UK: University Leaders Support Flexible Learning Reforms

United Kingdom Europe Higher Education News by Erudera News May 05, 2022

London, England, UK

University leaders in the United Kingdom are supporting reforms in England that would allow individuals to learn and teach new skills and retrain through flexible forms of study, according to the Universities UK (UUK), representing 140 universities in the United Kingdom.

In its response to the UK government’s consultation about “plans for a lifelong loan entitlement (LLE) from 2025 – equivalent to four years of post-18 education in a lifetime,” UUK said that with the reforms, more opportunities for learners would be offered as well as UK’s needs regarding skills would be fulfilled.

University leaders expressed commitment to redesign courses, improve well-being support for flexible learners as well to offer better advice on careers so the latter can see the impact that upskilling has on their career progress, Erudera reports.

UUK added that the reforms must appeal to all potential learners and allow wide course eligibility reflecting UK’s diverse future skills needs and the current gap. In addition, in its response, the network mentioned the importance of providing high-quality information and advice on career development.

President of UUK, Steve West, said that the organization has long advocated for adults of every age to have the chance to access high-quality and flexible education.

“Universities are willing to pilot, innovate and collaborate with employers, colleges, and government so flexible learning delivers the biggest benefits to society and individuals. For this new system of learning to succeed, it must be easy for learners to understand and use and avoid unnecessary bureaucracy for all involved,” West said.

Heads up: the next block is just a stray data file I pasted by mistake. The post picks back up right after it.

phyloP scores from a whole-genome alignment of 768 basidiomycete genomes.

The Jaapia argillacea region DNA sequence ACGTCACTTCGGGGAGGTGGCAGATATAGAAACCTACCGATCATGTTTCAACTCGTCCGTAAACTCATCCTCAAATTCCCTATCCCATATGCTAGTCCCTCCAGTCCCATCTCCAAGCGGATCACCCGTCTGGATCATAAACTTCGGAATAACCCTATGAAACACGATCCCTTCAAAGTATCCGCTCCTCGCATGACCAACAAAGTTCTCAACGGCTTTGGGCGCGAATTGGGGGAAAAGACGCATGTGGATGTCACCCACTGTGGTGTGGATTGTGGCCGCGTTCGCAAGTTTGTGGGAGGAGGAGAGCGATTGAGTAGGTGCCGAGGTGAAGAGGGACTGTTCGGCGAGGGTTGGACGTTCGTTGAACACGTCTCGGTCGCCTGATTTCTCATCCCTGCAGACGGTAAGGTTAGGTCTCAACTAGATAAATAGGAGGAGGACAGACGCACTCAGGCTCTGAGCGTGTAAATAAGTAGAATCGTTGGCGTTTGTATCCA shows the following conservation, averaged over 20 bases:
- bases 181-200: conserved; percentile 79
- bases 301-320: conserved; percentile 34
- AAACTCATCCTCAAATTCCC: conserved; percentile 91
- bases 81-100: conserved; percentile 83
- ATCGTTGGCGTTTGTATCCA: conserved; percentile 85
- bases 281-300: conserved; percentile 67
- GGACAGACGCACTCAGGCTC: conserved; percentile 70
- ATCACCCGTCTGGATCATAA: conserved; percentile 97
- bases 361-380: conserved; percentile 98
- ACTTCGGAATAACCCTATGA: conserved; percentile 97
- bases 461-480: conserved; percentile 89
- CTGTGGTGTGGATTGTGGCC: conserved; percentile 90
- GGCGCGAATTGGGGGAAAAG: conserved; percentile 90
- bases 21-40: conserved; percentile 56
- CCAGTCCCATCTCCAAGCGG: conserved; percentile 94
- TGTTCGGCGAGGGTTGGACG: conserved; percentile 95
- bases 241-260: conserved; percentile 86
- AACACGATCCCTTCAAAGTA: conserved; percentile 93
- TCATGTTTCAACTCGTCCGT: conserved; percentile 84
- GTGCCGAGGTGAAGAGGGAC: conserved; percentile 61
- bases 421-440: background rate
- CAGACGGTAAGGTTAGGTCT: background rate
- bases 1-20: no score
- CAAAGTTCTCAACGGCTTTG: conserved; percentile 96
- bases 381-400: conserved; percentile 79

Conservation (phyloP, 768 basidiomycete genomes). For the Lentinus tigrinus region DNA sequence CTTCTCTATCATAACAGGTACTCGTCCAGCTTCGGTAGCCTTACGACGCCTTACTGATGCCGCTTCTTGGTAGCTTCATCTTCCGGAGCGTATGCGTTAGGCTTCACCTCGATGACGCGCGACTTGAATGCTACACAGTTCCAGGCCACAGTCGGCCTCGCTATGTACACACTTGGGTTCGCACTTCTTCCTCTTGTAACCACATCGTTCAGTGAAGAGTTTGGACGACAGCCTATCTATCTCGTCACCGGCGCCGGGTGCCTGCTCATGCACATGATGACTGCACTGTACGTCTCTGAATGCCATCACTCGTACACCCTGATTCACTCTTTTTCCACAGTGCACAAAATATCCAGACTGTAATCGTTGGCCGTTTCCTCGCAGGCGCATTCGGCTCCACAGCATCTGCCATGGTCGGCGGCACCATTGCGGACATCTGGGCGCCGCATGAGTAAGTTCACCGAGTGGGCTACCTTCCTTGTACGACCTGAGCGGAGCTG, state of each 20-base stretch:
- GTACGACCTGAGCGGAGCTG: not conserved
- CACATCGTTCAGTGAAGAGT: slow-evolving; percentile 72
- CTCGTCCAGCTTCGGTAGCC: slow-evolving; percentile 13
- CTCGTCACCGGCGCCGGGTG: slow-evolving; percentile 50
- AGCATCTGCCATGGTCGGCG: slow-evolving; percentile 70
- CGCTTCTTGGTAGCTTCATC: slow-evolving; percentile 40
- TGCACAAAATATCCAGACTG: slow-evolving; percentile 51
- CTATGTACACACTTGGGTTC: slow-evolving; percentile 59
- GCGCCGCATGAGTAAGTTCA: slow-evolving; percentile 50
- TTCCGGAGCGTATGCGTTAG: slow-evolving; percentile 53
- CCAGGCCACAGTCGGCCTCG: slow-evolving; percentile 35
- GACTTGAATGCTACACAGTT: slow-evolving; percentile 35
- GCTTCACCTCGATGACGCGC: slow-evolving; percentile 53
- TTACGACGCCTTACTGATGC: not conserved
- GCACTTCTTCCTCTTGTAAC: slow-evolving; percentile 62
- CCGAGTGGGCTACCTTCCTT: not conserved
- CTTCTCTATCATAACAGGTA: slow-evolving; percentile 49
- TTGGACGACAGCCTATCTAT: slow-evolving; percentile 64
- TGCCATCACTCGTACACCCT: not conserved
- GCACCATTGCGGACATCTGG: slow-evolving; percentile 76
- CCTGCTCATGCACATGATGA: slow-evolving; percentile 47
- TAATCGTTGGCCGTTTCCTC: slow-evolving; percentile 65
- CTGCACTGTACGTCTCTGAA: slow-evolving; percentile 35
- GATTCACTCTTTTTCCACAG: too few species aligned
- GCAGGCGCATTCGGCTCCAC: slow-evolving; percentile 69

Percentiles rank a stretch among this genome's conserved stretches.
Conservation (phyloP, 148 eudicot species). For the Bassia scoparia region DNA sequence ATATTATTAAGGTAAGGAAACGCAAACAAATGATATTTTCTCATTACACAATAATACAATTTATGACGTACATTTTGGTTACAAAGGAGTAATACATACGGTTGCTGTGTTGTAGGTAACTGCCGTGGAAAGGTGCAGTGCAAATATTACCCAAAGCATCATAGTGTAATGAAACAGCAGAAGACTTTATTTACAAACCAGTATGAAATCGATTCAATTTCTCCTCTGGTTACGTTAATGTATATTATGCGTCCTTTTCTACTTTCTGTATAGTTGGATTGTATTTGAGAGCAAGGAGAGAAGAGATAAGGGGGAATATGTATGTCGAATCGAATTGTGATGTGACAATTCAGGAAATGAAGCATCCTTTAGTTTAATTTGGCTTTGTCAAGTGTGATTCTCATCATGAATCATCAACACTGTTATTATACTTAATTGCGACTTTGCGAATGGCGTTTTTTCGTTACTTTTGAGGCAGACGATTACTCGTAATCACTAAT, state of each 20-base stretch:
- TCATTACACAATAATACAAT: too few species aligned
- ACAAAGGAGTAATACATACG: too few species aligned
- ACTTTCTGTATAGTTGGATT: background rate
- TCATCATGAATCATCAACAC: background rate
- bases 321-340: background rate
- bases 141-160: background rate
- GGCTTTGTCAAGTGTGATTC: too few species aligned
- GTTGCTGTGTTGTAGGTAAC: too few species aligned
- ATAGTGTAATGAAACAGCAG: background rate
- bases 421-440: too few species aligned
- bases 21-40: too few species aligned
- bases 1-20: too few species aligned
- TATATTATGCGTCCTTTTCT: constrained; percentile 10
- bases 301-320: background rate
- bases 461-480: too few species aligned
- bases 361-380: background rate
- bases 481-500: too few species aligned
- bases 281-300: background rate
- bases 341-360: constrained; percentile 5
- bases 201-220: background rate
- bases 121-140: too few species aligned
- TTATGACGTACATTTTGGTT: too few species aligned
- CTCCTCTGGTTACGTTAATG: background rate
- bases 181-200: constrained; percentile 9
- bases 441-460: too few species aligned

Senior Public Policy Researcher, ResPublica, and policy lead, Lifelong Education Commission, Marius S. Ostrowski, said that the future of the UK’s tertiary education is associated to greater integration with close partnerships between further and higher education institutions.

“Rethinking course design and course eligibility opens the door to even greater diversification in the post-18 education sector. They are the first step to devising innovative new models — such as the “multiversity” — that can offer learners at all ages and stages of life new and different pathways to develop their abilities, Ostrowski added.

Meanwhile, the Vice-Chancellor of Manchester Metropolitan University, Malcolm Press, who is also leading advisory group on lifelong learning, said that lifelong learning can create a line of talents that would boost productivity, innovation, and growth in the United Kingdom.

He pointed out that reforms like this are crucial for the “success of the government’s leveling up ambitions,” adding that universities are willing to work closely with colleges and the sector on redesigning courses so flexible learning kicks of in UK.

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